B.C. Conservative leader brushes off resignation demands
John Cummins also announces party finances healthiest in its history
B.C. Conservative party leader John Cummins is brushing off calls for his resignation, describing the demands as a lot of noise with no substance.
But the noise got louder Wednesday as a collection of constituency association presidents issued an ultimatum – saying Cummins must quit by Friday, or donations to the party will dry up.
Ariane Eckardt, the constituency association president for Burnaby North, says Cummins' continued leadership has resulted in potential party donors putting their wallets away.
"I have been told now several times that there are people waiting in the wings to get this party healthy again so that they can support us," Eckardt said.
But Cummins insists the party has thrived under his leadership, raising more than $200,000 in the first nine months of this year, leaving the B.C. Tories in the best financial shape ever.
"The party's fund-raising success under my leadership demonstrates that British Columbian's increasingly support our message of fundamental change in Victoria," he said in a news release.
He also says while 14 party members have resigned over his leadership, 381 other people have signed up as new party members since September 3rd, and the dissidents represent only a small number of people.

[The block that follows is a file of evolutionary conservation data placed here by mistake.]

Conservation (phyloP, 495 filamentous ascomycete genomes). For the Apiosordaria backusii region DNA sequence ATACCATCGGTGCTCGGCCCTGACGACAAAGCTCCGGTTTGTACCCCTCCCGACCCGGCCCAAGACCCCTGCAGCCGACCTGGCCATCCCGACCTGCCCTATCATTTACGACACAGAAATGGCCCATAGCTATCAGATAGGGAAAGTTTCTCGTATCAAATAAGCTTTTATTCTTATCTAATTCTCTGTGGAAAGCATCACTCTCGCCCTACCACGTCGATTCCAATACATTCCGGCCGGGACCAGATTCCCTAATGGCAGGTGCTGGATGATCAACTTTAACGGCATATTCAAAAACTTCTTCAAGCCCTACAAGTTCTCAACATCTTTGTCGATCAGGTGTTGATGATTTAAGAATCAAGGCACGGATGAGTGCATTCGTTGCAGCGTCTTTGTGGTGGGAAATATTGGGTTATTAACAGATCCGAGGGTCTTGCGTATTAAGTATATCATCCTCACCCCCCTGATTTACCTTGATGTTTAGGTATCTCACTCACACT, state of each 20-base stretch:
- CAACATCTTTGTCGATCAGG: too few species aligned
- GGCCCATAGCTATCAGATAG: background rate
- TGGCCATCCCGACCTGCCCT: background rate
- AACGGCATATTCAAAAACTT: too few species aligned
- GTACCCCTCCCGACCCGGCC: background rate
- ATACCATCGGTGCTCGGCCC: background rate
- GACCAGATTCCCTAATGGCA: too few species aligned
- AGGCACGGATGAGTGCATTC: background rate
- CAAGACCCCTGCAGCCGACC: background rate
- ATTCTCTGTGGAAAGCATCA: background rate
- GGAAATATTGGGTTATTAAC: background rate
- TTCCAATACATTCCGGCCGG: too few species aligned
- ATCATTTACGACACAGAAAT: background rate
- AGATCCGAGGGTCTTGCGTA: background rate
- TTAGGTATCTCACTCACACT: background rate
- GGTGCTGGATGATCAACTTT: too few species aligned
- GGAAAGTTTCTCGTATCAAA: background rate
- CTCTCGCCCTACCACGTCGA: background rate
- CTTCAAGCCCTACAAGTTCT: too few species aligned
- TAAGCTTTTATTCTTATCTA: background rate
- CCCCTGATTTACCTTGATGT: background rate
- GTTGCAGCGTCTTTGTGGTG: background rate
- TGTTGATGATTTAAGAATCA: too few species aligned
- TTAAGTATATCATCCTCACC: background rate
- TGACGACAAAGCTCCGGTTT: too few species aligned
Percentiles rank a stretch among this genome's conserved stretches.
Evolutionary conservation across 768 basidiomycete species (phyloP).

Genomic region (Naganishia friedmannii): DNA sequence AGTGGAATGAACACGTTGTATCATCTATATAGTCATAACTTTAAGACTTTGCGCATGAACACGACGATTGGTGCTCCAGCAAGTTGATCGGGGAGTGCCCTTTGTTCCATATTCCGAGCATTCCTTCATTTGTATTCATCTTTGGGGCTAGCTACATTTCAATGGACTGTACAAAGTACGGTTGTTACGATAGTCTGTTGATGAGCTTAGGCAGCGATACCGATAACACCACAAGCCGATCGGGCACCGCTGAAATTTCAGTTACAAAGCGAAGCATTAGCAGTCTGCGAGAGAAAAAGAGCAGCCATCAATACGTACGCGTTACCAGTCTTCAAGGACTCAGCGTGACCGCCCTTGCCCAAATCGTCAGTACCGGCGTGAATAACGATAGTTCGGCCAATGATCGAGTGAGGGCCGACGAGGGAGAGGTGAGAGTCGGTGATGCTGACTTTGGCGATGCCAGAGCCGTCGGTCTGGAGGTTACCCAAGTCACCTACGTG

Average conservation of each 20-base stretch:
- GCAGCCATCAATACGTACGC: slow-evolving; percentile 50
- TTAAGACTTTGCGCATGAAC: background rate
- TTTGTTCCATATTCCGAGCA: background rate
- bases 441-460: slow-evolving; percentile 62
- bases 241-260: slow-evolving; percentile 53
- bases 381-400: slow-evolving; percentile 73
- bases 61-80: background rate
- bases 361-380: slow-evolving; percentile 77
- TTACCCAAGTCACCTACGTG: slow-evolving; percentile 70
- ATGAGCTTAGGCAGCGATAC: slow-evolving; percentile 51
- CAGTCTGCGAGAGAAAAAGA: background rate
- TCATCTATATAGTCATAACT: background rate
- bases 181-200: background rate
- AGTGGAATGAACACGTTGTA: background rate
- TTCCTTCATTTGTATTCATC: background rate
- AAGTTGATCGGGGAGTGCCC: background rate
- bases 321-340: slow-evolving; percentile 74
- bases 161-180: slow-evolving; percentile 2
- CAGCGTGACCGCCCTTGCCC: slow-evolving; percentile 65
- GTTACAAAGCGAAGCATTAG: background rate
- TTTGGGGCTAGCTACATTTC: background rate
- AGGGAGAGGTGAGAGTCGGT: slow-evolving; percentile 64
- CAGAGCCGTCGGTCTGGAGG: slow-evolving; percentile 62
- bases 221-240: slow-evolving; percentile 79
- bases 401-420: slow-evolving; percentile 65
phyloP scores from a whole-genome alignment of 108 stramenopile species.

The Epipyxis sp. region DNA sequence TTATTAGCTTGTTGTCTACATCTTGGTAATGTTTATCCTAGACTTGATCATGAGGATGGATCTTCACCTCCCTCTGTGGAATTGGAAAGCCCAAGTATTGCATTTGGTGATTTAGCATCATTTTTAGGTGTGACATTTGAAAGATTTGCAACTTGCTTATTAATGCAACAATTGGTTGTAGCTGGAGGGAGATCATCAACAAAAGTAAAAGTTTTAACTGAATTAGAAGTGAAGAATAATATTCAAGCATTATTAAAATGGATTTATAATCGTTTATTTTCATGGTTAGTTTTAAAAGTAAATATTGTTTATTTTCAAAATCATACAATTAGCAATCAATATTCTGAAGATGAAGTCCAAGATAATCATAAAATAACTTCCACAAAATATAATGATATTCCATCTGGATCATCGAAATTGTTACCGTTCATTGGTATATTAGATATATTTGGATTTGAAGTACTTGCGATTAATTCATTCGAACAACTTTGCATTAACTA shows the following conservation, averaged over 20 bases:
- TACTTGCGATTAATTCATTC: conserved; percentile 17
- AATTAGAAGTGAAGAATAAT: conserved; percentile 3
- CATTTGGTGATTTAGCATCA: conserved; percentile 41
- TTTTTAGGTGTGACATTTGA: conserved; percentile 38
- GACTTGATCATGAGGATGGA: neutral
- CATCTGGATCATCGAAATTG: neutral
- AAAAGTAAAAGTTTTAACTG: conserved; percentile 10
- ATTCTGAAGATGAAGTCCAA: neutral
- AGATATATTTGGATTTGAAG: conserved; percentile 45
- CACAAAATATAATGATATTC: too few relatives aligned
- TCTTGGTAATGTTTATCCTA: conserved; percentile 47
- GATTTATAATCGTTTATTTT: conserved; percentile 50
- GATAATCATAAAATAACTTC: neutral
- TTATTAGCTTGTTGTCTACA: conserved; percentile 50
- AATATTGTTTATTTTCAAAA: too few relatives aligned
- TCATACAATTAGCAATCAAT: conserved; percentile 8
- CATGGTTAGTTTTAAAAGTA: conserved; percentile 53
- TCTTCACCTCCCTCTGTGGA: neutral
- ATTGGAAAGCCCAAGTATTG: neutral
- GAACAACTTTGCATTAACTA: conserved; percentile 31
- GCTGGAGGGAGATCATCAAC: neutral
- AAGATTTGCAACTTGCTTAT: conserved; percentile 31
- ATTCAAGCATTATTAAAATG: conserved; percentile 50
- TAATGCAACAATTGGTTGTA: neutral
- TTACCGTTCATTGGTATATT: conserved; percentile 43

Despite the turmoil in his party, Cummins says he thinks things are going "remarkably well."
Cummins, who insists he will lead the party into the next election, initially gave those within the party who questioned his leadership until noon Wednesday to get in line or quit, but later amended the deadline, saying the situation was "fluid."
Last month, party members voted just over 70 per cent in support of Cummins' leadership and against holding a leadership review.
Hours after the vote, the party's only sitting MLA John van Dongen quit the party saying he didn't believe Cummins had the capacity to do the job.
On Tuesday, Eckardt and another local constituency presidents called for Cummins to step down.
"The time for Mr. Cummins to go is now, but yes, we are conciliatory as far as the rest of the party is concerned," Eckardt said. "We really would like this to be a viable party to take on the NDP in the next election."
Allison Patton, president of the Surrey-White Rock constituency association, also urged Cummins to resign.
"The timing may not be perfect but is required if we're going to move forward under the B.C. Conservative Party because under John Cummins, we are not going anywhere."
The most recent poll by Angus Reid put the Conservatives in third place with 19 per cent voter support, behind the governing Liberals at 25 per cent and the opposition NDP at 46 per cent.
But the infighting within the party is threatening to derail that, with many commentators questioning if the party is prepared to run the province if it can't manage its own internal affairs.
With files from the CBC's Stephen Smart, The Canadian Press